Perceived and actual advantages of using two-inch hose can be negated by not designing a new rig to effectively store, deploy, and more importantly supply it. When retrofitting existing rigs to accommodate two-inch, similar factors should be considered to maximize the effectiveness of the switch. Apparatus manufacturers commonly allow seven inches (width) for a double-stacked 1¾-inch crosslay and nine inches for a 2½-inch double-stacked lay. Use caution. Published widths for two-inch hose can differ depending on the material, type of construction, and the manufacturer. One manufacturer publishes the following widths for the various styles of hose it markets: 3.30, 3.40, 3.50, 3.60, 3.68, and 3.70 inches. Those widths are for new, unused hose. Don’t forget the stretch factor previously mentioned. Some hose will stretch and not return to its original width.
When specifying hosebeds on new rigs, ensure the widths will accommodate the hose you intend to use. What a department “thinks” the width of a two-inch hosebed should be may not be the same width the manufacturers use. Write specifications carefully and explicitly. Joe Messmer, president and owner of Summit Fire Apparatus, makes a valid point: “When laying out a crosslay for a single stack of any size fire hose, make sure the bed’s wide enough for your hand to reach the connection. Swivel connections for crosslays should be specified close to a leading edge of the bed.”
When discussing flows, pump discharge pressures, and two-inch hose, seldom addressed is the plumbing on a new rig. Ensure discharges remotely located from the fire pump are sufficiently plumbed. Merely specifying a “rear discharge with two-inch valve and piping terminating with a 1½-inch NST male fitting” does not necessarily mean it will adequately and efficiently supply a two-inch preconnect that’s expected to flow a desired gallonage at a desired pump discharge pressure. Ditto for ones on the front bumper. Piping discharges to the front bumper or to the rear of the bus may necessitate multiple fittings, twists, and turns to get there. It may be advisable to use 2½-inch plumbing for all discharges for handlines.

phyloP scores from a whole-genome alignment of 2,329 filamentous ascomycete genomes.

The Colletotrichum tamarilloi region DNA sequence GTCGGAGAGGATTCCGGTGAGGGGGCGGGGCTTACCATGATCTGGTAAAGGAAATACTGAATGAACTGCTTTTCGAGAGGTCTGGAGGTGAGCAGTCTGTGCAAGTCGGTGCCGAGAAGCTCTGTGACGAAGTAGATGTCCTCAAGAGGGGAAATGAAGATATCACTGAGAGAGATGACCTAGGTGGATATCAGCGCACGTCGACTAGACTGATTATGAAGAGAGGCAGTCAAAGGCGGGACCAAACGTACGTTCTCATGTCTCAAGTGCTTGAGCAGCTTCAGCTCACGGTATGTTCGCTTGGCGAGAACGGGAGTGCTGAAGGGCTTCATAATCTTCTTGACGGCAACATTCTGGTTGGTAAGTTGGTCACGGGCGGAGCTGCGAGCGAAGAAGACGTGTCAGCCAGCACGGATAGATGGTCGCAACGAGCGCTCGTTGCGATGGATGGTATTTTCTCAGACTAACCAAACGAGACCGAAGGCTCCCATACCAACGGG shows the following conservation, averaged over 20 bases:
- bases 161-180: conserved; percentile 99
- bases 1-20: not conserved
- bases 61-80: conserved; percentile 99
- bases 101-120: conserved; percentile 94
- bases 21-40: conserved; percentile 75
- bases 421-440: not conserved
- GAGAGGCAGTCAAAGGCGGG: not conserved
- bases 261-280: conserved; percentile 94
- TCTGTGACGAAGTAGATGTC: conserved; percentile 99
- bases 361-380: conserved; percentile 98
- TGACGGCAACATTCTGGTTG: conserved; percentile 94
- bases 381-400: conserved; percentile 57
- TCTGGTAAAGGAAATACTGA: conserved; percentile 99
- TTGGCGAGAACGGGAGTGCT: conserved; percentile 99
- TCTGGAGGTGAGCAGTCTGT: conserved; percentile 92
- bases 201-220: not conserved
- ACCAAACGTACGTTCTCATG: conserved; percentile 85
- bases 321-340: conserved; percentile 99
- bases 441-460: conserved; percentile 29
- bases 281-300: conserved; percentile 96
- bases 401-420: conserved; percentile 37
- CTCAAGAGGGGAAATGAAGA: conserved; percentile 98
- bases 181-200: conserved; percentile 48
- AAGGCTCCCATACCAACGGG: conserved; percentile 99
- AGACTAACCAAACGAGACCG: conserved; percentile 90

Work closely with apparatus design engineers. Write purchasing specs carefully, and do not hesitate to require a certified flow test for individual discharges. Another point of consideration when establishing attack line hose sizes, nozzles, and plumbing is that some fire departments use a single predetermined pump discharge pressure for all discharges during an initial attack. That initial preset discharge pressure may not be adjusted until after the fact—if at all.
End User Experiences with Two-Inch
Frank Riccobono, regional sales representative for Firehouse Apparatus Inc., a 4 Guys and HME Fire Apparatus dealer in Western New York, says he has not done any formal testing but says, “I have personally connected 100 feet of two-inch hose with 1½-inch couplings and a portable monitor with a straight tip to a pump-panel-mounted 1½-inch trash line with two-inch valve and piping, and we did almost 500 gpm. That is my only experience with flow testing the two-inch valve/piping.”